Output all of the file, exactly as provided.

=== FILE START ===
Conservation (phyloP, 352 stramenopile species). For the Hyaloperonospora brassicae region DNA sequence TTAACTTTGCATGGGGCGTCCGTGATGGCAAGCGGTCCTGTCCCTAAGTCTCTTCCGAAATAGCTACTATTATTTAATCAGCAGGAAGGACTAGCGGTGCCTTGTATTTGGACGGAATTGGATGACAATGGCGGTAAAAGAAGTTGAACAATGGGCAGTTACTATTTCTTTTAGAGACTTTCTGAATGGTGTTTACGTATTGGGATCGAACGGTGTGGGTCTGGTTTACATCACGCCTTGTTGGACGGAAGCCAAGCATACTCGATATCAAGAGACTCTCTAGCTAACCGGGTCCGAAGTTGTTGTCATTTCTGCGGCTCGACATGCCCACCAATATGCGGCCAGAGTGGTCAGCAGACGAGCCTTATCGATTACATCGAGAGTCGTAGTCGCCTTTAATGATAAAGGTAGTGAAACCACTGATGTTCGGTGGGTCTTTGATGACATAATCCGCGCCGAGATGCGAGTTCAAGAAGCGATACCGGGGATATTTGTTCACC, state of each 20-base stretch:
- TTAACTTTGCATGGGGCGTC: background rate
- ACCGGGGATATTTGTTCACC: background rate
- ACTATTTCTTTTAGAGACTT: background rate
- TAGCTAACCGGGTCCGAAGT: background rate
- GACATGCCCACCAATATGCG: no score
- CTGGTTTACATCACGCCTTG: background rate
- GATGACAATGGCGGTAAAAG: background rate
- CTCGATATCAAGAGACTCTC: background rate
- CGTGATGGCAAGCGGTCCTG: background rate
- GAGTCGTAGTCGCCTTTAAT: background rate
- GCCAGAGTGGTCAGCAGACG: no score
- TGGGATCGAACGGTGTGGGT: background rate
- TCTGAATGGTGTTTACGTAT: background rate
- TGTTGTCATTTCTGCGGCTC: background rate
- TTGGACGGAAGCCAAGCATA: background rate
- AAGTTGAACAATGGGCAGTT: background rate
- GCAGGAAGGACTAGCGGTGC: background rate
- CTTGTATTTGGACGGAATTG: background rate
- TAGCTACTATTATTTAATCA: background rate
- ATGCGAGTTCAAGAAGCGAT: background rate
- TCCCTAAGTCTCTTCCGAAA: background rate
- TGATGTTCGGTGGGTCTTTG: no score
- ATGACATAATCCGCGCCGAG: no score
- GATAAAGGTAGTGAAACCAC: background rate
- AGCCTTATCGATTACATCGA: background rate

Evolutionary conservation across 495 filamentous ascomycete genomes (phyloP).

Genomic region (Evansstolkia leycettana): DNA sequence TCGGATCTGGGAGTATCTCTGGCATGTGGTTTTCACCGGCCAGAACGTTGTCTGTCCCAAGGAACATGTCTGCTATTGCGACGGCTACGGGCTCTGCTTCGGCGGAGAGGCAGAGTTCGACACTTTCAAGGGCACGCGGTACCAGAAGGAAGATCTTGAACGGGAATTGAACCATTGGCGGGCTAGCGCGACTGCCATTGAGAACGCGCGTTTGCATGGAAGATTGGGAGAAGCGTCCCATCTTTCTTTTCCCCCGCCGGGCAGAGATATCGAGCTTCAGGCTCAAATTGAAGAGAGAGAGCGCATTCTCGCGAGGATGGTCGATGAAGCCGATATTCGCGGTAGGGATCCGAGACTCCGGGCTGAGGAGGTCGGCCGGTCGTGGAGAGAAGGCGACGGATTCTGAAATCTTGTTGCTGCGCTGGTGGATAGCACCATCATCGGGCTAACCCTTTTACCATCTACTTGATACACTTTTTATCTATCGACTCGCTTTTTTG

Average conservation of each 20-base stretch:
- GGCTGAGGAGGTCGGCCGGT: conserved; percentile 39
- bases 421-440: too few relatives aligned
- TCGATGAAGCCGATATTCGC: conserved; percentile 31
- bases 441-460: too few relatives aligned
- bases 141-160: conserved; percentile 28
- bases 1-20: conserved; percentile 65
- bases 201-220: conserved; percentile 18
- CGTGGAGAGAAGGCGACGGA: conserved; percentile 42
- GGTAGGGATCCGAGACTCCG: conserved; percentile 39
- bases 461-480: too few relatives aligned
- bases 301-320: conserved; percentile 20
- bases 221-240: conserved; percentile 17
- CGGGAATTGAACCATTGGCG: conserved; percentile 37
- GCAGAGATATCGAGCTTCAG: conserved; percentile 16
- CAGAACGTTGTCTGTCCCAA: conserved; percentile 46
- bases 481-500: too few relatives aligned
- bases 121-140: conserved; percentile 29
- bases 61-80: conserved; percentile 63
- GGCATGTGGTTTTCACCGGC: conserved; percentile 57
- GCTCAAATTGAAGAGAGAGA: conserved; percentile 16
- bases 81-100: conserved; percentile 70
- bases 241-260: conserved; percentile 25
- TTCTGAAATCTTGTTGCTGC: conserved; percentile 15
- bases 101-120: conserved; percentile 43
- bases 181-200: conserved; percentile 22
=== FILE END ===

Conservation (phyloP, 352 stramenopile species). For the Hyaloperonospora brassicae region DNA sequence TTAACTTTGCATGGGGCGTCCGTGATGGCAAGCGGTCCTGTCCCTAAGTCTCTTCCGAAATAGCTACTATTATTTAATCAGCAGGAAGGACTAGCGGTGCCTTGTATTTGGACGGAATTGGATGACAATGGCGGTAAAAGAAGTTGAACAATGGGCAGTTACTATTTCTTTTAGAGACTTTCTGAATGGTGTTTACGTATTGGGATCGAACGGTGTGGGTCTGGTTTACATCACGCCTTGTTGGACGGAAGCCAAGCATACTCGATATCAAGAGACTCTCTAGCTAACCGGGTCCGAAGTTGTTGTCATTTCTGCGGCTCGACATGCCCACCAATATGCGGCCAGAGTGGTCAGCAGACGAGCCTTATCGATTACATCGAGAGTCGTAGTCGCCTTTAATGATAAAGGTAGTGAAACCACTGATGTTCGGTGGGTCTTTGATGACATAATCCGCGCCGAGATGCGAGTTCAAGAAGCGATACCGGGGATATTTGTTCACC, state of each 20-base stretch:
- TTAACTTTGCATGGGGCGTC: background rate
- ACCGGGGATATTTGTTCACC: background rate
- ACTATTTCTTTTAGAGACTT: background rate
- TAGCTAACCGGGTCCGAAGT: background rate
- GACATGCCCACCAATATGCG: no score
- CTGGTTTACATCACGCCTTG: background rate
- GATGACAATGGCGGTAAAAG: background rate
- CTCGATATCAAGAGACTCTC: background rate
- CGTGATGGCAAGCGGTCCTG: background rate
- GAGTCGTAGTCGCCTTTAAT: background rate
- GCCAGAGTGGTCAGCAGACG: no score
- TGGGATCGAACGGTGTGGGT: background rate
- TCTGAATGGTGTTTACGTAT: background rate
- TGTTGTCATTTCTGCGGCTC: background rate
- TTGGACGGAAGCCAAGCATA: background rate
- AAGTTGAACAATGGGCAGTT: background rate
- GCAGGAAGGACTAGCGGTGC: background rate
- CTTGTATTTGGACGGAATTG: background rate
- TAGCTACTATTATTTAATCA: background rate
- ATGCGAGTTCAAGAAGCGAT: background rate
- TCCCTAAGTCTCTTCCGAAA: background rate
- TGATGTTCGGTGGGTCTTTG: no score
- ATGACATAATCCGCGCCGAG: no score
- GATAAAGGTAGTGAAACCAC: background rate
- AGCCTTATCGATTACATCGA: background rate

Evolutionary conservation across 495 filamentous ascomycete genomes (phyloP).

Genomic region (Evansstolkia leycettana): DNA sequence TCGGATCTGGGAGTATCTCTGGCATGTGGTTTTCACCGGCCAGAACGTTGTCTGTCCCAAGGAACATGTCTGCTATTGCGACGGCTACGGGCTCTGCTTCGGCGGAGAGGCAGAGTTCGACACTTTCAAGGGCACGCGGTACCAGAAGGAAGATCTTGAACGGGAATTGAACCATTGGCGGGCTAGCGCGACTGCCATTGAGAACGCGCGTTTGCATGGAAGATTGGGAGAAGCGTCCCATCTTTCTTTTCCCCCGCCGGGCAGAGATATCGAGCTTCAGGCTCAAATTGAAGAGAGAGAGCGCATTCTCGCGAGGATGGTCGATGAAGCCGATATTCGCGGTAGGGATCCGAGACTCCGGGCTGAGGAGGTCGGCCGGTCGTGGAGAGAAGGCGACGGATTCTGAAATCTTGTTGCTGCGCTGGTGGATAGCACCATCATCGGGCTAACCCTTTTACCATCTACTTGATACACTTTTTATCTATCGACTCGCTTTTTTG

Average conservation of each 20-base stretch:
- GGCTGAGGAGGTCGGCCGGT: conserved; percentile 39
- bases 421-440: too few relatives aligned
- TCGATGAAGCCGATATTCGC: conserved; percentile 31
- bases 441-460: too few relatives aligned
- bases 141-160: conserved; percentile 28
- bases 1-20: conserved; percentile 65
- bases 201-220: conserved; percentile 18
- CGTGGAGAGAAGGCGACGGA: conserved; percentile 42
- GGTAGGGATCCGAGACTCCG: conserved; percentile 39
- bases 461-480: too few relatives aligned
- bases 301-320: conserved; percentile 20
- bases 221-240: conserved; percentile 17
- CGGGAATTGAACCATTGGCG: conserved; percentile 37
- GCAGAGATATCGAGCTTCAG: conserved; percentile 16
- CAGAACGTTGTCTGTCCCAA: conserved; percentile 46
- bases 481-500: too few relatives aligned
- bases 121-140: conserved; percentile 29
- bases 61-80: conserved; percentile 63
- GGCATGTGGTTTTCACCGGC: conserved; percentile 57
- GCTCAAATTGAAGAGAGAGA: conserved; percentile 16
- bases 81-100: conserved; percentile 70
- bases 241-260: conserved; percentile 25
- TTCTGAAATCTTGTTGCTGC: conserved; percentile 15
- bases 101-120: conserved; percentile 43
- bases 181-200: conserved; percentile 22